At Easter I took my sewing machine on holiday, and not for the first time. The impracticality of this couple with the wish to expand my repertoire of making, led me to making an enquiry over a shop counter. It was a small shop in Seahouses, with an eclectic range of stock. I left with a bag that carried a Mollie Makes book, a ball of lemon wool and a crochet hook. 

Back at the cottage I poured over the illustrations of techniques featured in the book, trying to understand the differences between American and British crochet. I consulted YouTube and found a couple of tutorials that helped me work out how to cast on and do a basic stitch. I managed to produce a selection of tiny squares, rectangles, triangles and other non-descript shakes, as I practised reducing my tension so the wool could move up and down the hook with ease. Since returning home, however, my crochet hook and a few other balls of wool I bought, have been safely stored in a cupboard. Instead I returned to the familiarity of my sewing machine whilst I wait for a suitable course to come up so I can develop my very limited crochet skills. 

On the return journey from Northumberland, I was lucky enough to engineer a stop off at Chester-Le-Street, specifically so I could pay Goldstitch a visit. I wanted to look at fabric for an entirely new, to me, kind of project – quilting. I wanted to make a gift for someone at work, about to go off on maternity leave, plus for a friend I knew was expecting a boy in the near future. 

Jean in the shop patiently assisted me in gathering together fabrics for the makes, and I left armed with a heap of Art Gallery, alongside a couple of solids to match. 

Cutting out the squares took a lot more precision, time and patience than I expected, and this felt like the most tedious part of the make.  

I wasn’t really following a pattern and had arbitrarily chosen the size of my squares, so I just laid them out in rows until I was happy that no two of the same pattern was side by side, and the colours were sufficiently dispersed.  
At first I chose an 8×10 square size, but as soon as I started to stitch the squares together I realised how much of this size would be lost through seam allowances, so I added on another two rows each way, making it 10×12 squares. I think the squares were 10cm, which I would almost definitely increase next time.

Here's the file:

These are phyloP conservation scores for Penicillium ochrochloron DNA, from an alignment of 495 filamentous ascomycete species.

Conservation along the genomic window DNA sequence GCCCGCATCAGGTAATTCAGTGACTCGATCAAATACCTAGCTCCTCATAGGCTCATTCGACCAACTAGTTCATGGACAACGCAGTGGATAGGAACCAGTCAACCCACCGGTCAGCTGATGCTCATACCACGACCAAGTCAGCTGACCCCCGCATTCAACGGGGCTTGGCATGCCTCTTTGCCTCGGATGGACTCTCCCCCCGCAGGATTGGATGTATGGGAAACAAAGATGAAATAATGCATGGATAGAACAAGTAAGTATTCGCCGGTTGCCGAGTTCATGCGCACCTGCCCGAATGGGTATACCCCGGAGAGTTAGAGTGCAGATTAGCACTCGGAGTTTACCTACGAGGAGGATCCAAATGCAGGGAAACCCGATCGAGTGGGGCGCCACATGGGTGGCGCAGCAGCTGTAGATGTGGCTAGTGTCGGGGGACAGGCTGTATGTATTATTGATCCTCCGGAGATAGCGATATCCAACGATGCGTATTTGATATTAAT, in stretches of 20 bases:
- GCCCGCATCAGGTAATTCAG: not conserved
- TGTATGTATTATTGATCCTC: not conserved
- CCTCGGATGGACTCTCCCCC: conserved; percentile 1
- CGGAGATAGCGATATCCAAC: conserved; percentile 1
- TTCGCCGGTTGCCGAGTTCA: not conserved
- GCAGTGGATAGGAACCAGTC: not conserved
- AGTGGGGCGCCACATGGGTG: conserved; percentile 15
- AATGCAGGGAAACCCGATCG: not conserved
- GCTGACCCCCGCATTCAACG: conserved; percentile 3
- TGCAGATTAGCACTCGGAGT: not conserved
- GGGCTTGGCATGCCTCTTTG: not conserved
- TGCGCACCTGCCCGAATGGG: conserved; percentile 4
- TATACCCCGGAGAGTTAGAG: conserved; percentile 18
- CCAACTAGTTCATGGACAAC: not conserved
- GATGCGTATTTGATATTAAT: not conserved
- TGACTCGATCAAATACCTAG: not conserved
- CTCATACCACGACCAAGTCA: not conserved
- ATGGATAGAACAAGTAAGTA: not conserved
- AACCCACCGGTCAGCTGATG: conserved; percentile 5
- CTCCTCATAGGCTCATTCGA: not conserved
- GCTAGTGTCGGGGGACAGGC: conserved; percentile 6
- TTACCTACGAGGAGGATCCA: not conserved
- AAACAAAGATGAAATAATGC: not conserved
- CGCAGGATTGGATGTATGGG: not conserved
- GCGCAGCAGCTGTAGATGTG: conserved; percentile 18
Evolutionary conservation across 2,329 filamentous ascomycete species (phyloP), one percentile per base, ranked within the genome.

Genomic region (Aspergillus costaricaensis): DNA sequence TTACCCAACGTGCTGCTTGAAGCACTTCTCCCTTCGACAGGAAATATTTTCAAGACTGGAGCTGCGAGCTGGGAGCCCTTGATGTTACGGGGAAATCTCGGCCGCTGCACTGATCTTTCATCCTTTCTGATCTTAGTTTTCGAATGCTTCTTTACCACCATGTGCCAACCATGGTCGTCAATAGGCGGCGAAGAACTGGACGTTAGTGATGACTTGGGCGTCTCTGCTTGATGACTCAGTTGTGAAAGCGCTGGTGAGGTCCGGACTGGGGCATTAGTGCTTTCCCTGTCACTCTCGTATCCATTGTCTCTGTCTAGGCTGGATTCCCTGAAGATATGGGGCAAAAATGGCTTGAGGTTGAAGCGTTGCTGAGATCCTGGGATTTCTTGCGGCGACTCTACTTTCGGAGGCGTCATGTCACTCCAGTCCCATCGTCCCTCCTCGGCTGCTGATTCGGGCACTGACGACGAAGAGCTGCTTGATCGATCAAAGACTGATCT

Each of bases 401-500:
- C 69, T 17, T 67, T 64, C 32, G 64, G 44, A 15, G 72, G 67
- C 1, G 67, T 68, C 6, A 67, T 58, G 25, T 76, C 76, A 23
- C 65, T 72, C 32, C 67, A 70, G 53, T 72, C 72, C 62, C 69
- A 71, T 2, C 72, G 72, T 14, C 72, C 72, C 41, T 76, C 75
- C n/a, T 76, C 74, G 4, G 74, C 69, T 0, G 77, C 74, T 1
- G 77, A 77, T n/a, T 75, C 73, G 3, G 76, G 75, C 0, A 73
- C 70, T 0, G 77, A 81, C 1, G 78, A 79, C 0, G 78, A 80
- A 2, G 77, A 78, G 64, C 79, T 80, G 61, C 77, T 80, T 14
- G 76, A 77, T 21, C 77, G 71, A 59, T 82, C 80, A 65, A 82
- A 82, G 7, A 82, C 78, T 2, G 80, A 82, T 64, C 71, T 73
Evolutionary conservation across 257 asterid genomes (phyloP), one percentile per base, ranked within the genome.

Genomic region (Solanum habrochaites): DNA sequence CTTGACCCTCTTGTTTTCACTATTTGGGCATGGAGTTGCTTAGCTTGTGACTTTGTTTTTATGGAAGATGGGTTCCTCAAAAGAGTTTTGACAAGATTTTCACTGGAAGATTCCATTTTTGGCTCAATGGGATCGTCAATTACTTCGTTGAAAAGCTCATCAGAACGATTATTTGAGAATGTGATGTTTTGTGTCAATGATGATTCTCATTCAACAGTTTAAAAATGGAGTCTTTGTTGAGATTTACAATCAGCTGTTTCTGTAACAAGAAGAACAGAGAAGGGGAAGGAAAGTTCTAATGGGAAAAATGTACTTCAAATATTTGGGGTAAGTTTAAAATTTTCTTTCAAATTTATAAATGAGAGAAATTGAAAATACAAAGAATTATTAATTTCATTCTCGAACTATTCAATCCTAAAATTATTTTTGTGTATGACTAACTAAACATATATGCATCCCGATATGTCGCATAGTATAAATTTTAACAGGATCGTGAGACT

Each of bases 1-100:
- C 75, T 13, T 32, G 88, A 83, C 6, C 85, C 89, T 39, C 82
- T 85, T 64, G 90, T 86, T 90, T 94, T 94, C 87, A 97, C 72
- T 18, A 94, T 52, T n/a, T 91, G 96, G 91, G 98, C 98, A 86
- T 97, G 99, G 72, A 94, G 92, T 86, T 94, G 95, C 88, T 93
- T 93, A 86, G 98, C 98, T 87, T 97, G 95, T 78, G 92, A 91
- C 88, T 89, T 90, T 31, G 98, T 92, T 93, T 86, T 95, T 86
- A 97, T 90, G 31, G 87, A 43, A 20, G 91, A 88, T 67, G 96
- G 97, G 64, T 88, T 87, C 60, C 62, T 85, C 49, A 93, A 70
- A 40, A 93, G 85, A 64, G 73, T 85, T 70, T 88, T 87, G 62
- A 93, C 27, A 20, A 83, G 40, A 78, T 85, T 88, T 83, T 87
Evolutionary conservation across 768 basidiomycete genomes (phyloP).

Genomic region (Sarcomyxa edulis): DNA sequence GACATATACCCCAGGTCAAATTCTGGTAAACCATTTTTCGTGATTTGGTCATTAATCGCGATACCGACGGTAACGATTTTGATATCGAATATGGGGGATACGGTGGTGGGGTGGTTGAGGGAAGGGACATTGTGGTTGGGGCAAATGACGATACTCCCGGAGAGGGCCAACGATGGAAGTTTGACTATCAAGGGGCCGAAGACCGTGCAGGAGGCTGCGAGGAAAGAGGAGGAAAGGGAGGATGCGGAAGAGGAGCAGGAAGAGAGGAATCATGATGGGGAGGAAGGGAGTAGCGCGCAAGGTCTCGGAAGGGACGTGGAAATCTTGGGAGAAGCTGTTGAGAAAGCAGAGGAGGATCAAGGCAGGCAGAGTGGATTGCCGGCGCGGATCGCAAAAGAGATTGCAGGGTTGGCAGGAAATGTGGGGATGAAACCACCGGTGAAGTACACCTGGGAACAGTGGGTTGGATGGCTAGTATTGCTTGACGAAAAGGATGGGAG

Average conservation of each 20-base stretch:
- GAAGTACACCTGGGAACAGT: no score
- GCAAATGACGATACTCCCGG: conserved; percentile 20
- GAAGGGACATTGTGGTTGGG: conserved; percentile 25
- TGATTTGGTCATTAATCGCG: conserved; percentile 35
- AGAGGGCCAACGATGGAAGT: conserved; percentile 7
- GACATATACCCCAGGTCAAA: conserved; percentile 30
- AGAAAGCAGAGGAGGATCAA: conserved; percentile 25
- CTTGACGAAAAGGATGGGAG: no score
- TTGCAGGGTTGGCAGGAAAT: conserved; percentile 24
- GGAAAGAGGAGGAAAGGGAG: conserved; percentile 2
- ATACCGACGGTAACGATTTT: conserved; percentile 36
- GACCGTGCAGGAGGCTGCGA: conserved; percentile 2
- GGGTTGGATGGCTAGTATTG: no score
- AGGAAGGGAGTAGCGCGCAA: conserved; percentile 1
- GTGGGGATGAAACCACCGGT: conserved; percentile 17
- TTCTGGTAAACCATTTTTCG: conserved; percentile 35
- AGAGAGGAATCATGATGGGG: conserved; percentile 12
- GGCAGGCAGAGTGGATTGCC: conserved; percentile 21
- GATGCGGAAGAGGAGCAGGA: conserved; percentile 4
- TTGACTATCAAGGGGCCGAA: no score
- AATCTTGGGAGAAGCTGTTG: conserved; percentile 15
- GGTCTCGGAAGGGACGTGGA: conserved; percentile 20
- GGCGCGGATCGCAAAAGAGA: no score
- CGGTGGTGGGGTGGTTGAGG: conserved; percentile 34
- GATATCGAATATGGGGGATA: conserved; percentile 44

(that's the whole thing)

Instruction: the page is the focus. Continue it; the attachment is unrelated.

I stitched squares into rows and just used the foot as seam allowance – which I reduced on the second quilt. Once I’d created the twelve rows, I pressed the seams all in the same direction – as advised by this tutorial. I then pinned and stitched the rows. The project really seemed to pick up speed at this point.  
Once the front of my quilt was stitched, I laid it on top of the pale lemon cotton I had bought enough of to use as backing. Instead of careful measuring and marking out, I just cut around it. I did the same with the wadding. I then returned to the tutorial and basically followed the steps to completion.  
Had I not consulted a tutorial, I would not have realised how essential it was to pin the quilt to the wadding, from the middle outwards, so that the wadding didn’t move. Even with pinning, it did move a little. 
I knew I didn’t want to bind the edges so turning the quilt right side out and top stitching suited me perfectly. I then topstiched over all of the seams. This was very simple but seemed to take forever – probably as I was desperate to see the finished make!  

  And all of a sudden, it was done! It wasn’t perfect, I’d learnt a few things for if not next time, the next time I begin a quilting project. I was pleased to have made a handmade gift, as that’s something I don’t think I do enough of.  
A day or two later, I embarked upon my second quilt, using all of the same fabrics although with a larger quantity of prints due to the amount I had left as ready cut squares.  

This time I confidently attached my extending table and walking foot – without even re-watching the YouTube tutorial I had needed last time.  
Straight away I went for the 10×12 size quilt and smaller seam allowances. It all came together quickly with one alteration from last time. Because this baby had now been born, I was able to use my machine to personalise one of the squares.  

Again, for an unidentified reason, one or two of rows didn’t quite line up, resulting in a wiggle that I could still detect after some unpicking and finally pressing. In the end, I hoped that the untrained eye might not focus on that part quite as much as me.  
The above photo demonstrates the size difference due to reducing the seam allowance.  
I fear the wiggle, blur, wobble or whatever the word is, is clearly visible here on the lower quilt. Suggestions on where I went wrong, or how to avoid this next time, are warmly welcomed.  
If and when I make another, I’m tempted to stick more closely to the tutorial, as fewer but larger squares is definitely appealing!  

Though neither baby had volunteered to model their quilt as yet, here’s a gorgeous picture of recipient number two, on the first day I met him 💙